One thing I have been thinking about the last few days is a special hiker dress. I need to have people donate old running tech shirts so I have enough material. I hiked most of the PCT in a lively Target clearance special. It was made of rayon and stayed surprisingly classy. At least until it started to disintegrate with my whole backside exposed and my deteriorating unders on full display, despite my nightly efforts to patch the tears. I retired that dress to my growing pile of clothes for another memory quilt, and replaced it with a new dress. I am hiking now with that same dress. I have only positive things to say about hiking in dresses. Anyways, I want to design a dress based on my favorite features from all those dress experiences.

PCT reunion hike day two (mile 2471.3-2495.7)

Day Two
29 August 2016
Mile 2471.3-2495.7
Day total 24.4
Tally 34.1 miles
Total up/down: +6393/-5564ft
Camp: Glacier Peak Wilderness
LL: 47.996623, -121.121417

I realized today how much I have been holding onto these last 200 miles. I put my life on hold, waiting to think about what adventure I will do next. Today my brain has been flooded with all these ideas of what to do while in grad school. School is my priority, so I am at peace with the fact that I won’t be hiking a long trail in the next few years. But that doesn’t mean I am prevented from adventuring. I need to find ventures that can be crammed into one or two weeks.

I am thinking that next summer I want to drive up to Washington to climb Mount Adams and to Oregon to climb Mount Hood. Then I will slowly work my way back to SB while climbing all the major peaks in between. I have been thinking a long time on climbing each state’s highest peak. I have a few in the books, but I think it’s time to start bagging some more. I am also thinking I could drive back to CO to finish up the fourteeners the summer after that. This summer the record for self-supported and all human-powered climbing of 57 fourteeners was completed in 31 days 8 hours by Joe Grant. This is an incredible feat, and equally inspiring, to get out there myself. I also really want to hike other trails like the CDT, TA in New Zealand, Heyduke, and AZT. I also want to cycle from Washington to Florida. This fall I will spend a couple months in Antarctica, doing top secret geology things. I am super excited! After getting off the ice, I plan to spend about two weeks cycling across New Zealand. All of these ambitions require me to get my ass into gear. No more laziness or crappy food. Hopefully the lure for adventure will keep my motivation going strong! And of course, you can stay tuned here to follow along!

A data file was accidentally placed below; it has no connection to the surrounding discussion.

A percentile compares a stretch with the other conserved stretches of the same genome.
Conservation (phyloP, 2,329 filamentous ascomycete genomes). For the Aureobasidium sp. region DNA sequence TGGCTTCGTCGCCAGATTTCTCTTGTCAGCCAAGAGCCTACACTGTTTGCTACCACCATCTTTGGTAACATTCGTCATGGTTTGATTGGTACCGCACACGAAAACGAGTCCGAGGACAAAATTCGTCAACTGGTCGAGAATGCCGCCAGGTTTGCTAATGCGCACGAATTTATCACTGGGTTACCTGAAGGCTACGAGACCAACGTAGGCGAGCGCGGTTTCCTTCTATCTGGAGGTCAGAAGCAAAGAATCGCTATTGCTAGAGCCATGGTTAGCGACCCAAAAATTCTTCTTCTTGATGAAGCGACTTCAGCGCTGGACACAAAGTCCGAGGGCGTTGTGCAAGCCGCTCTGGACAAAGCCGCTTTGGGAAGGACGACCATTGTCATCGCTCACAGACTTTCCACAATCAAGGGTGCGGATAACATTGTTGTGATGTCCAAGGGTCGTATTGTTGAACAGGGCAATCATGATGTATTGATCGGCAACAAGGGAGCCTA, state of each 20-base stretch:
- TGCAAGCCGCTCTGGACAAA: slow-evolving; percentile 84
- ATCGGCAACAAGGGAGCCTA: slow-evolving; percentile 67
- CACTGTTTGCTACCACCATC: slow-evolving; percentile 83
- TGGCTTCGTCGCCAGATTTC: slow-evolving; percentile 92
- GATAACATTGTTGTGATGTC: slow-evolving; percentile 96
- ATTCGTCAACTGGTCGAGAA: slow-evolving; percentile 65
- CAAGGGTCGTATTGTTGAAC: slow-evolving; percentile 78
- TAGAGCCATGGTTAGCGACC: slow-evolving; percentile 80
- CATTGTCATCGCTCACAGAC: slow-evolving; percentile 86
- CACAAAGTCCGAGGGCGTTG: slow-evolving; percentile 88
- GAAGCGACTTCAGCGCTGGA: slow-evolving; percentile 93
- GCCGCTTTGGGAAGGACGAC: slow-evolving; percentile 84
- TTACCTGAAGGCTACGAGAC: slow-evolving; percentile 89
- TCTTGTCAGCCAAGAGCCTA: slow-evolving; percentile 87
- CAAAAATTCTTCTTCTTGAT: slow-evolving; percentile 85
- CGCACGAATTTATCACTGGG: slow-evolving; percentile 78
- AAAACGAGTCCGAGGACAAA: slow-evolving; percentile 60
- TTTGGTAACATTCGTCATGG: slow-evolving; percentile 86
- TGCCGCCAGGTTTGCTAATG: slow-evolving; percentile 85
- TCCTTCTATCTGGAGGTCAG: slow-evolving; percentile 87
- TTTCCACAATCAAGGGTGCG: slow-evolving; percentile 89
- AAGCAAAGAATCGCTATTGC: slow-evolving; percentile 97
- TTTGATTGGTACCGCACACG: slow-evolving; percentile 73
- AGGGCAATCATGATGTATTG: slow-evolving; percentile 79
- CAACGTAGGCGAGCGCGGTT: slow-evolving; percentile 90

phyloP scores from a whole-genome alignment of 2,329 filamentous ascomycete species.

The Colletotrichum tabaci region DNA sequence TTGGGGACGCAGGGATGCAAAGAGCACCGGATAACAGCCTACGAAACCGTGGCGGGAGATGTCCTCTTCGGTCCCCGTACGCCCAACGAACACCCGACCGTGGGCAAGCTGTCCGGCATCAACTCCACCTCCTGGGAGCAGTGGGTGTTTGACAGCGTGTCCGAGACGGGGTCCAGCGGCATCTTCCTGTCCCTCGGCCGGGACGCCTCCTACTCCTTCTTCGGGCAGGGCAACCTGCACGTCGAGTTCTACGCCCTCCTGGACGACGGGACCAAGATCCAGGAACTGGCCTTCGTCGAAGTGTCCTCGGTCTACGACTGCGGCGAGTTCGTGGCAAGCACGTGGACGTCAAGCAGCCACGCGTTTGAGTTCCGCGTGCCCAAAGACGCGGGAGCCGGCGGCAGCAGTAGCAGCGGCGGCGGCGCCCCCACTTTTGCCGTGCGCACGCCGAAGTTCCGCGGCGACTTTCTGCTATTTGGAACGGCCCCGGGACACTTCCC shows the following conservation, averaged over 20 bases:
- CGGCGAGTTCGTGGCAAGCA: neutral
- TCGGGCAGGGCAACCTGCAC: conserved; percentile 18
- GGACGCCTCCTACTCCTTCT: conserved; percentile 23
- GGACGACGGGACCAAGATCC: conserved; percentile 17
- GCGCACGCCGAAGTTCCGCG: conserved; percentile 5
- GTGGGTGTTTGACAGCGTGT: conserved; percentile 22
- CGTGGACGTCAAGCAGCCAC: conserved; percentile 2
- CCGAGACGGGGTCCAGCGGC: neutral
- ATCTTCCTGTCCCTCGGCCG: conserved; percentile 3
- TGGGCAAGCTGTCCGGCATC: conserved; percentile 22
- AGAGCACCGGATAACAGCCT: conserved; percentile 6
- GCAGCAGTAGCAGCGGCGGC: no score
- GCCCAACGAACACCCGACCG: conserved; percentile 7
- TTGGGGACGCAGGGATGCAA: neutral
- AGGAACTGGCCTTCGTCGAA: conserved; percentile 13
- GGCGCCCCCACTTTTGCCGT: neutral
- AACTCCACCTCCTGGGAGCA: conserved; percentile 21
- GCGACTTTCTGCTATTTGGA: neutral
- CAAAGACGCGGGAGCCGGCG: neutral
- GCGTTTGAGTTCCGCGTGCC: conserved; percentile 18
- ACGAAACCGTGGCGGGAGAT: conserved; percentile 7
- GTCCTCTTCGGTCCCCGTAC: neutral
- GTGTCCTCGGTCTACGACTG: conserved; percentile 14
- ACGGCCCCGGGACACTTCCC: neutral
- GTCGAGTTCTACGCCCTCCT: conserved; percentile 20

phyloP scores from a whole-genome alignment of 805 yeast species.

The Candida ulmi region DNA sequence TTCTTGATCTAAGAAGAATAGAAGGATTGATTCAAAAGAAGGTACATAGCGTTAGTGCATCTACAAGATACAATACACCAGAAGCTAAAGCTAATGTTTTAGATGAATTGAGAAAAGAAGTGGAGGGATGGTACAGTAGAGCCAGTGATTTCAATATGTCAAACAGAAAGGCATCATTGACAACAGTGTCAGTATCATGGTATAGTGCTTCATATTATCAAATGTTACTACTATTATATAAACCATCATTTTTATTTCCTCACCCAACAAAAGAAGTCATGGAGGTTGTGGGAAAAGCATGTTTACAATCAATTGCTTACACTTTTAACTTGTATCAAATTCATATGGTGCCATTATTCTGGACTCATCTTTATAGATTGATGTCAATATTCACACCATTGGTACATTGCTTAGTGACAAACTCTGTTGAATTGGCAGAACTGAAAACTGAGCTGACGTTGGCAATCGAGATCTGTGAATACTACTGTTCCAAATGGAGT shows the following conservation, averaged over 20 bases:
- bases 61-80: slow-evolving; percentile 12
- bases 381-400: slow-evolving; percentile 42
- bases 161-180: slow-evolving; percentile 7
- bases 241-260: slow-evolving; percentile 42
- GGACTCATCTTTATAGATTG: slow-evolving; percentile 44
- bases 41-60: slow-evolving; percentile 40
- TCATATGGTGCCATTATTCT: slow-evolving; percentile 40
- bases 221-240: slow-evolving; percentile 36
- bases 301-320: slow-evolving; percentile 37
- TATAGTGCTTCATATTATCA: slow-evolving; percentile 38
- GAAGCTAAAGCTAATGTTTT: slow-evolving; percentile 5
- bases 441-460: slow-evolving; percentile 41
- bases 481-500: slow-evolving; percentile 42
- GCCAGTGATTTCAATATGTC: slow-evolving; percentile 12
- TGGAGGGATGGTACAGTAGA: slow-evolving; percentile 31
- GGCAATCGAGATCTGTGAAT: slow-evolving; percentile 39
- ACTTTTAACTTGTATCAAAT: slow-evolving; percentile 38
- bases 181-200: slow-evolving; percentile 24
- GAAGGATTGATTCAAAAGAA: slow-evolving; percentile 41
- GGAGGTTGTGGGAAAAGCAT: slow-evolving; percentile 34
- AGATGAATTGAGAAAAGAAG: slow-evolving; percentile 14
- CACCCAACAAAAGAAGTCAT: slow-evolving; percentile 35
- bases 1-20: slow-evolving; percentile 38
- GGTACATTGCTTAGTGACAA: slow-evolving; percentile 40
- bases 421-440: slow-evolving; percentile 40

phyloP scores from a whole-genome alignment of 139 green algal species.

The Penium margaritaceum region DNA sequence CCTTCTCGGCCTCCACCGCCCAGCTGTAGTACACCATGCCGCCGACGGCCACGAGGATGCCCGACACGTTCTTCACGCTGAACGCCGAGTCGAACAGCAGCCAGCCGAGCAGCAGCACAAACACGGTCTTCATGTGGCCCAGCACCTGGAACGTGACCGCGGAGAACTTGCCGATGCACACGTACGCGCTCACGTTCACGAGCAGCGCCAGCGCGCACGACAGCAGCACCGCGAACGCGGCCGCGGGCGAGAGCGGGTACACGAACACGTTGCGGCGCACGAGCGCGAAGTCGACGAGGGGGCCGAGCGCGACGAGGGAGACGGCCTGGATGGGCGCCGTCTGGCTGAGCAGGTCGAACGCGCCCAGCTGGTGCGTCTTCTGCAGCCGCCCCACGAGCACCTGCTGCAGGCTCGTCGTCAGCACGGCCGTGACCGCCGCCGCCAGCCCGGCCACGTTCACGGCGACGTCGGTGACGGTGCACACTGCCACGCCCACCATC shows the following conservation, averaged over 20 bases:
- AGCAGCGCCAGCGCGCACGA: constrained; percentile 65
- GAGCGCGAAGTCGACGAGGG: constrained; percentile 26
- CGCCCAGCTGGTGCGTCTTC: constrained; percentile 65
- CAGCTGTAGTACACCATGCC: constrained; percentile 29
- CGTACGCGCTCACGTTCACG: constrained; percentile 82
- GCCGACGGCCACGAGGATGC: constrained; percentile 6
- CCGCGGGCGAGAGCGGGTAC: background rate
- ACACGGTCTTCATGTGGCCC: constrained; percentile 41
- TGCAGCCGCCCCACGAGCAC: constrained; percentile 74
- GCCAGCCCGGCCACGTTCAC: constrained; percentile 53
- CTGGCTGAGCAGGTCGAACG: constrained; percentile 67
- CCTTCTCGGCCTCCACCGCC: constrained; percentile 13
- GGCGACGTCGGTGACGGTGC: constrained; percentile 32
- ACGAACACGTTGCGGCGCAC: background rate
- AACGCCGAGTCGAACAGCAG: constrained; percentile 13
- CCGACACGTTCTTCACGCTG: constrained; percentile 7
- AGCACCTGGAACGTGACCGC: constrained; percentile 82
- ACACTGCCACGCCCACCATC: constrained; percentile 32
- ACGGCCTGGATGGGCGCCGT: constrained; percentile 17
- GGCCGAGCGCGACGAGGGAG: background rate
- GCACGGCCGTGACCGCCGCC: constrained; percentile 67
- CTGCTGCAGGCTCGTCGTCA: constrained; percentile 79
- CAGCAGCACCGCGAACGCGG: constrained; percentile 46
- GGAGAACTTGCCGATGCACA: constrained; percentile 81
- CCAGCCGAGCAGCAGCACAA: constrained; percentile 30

I am too tired to write more. Sorry.

Back to trail (mile 2461.6-2471.3)

Day One
28 August 2016
Mile 2461.6-2471.3
Day total 9.7 miles
Tally 9.7 miles
Total up/down: +1954/-1860ft
Campsite: Lake Janus
LL: 47.825071, -121.099114

Endless is reading us a bedtime story; Mauki by Jack London. We are tucked into our fart sacks for the night. Our ultralight gear slightly different, but mostly the same. The people are Endless P. Summer, S+M, and Tim Tam. This is all too familiar. The reality of the trail not quite tangible. Everything from the last year completely wiped away. It could be August 2015 all over again. Where has the last year gone? Being here, together again on the PCT, things make sense. I have missed this. The last twelve months have felt like the life of a stranger. Today felt like coming home.

To catch you up, I will give some back story. In May 2015 I stood at the southern terminus of the Pacific Crest Trail, or PCT. I hiked anout 2461 miles before the horrible fires in northern Washington forced an end to the trail, just 200 miles shy of the Canadian border. I went to the northern Terminus with my trail companions at that time, but it didn’t feel real. To be honest, I am not sure it would have felt real even if we had hiked to the end. Regardless, I have felt a longing to return and cover that final gap.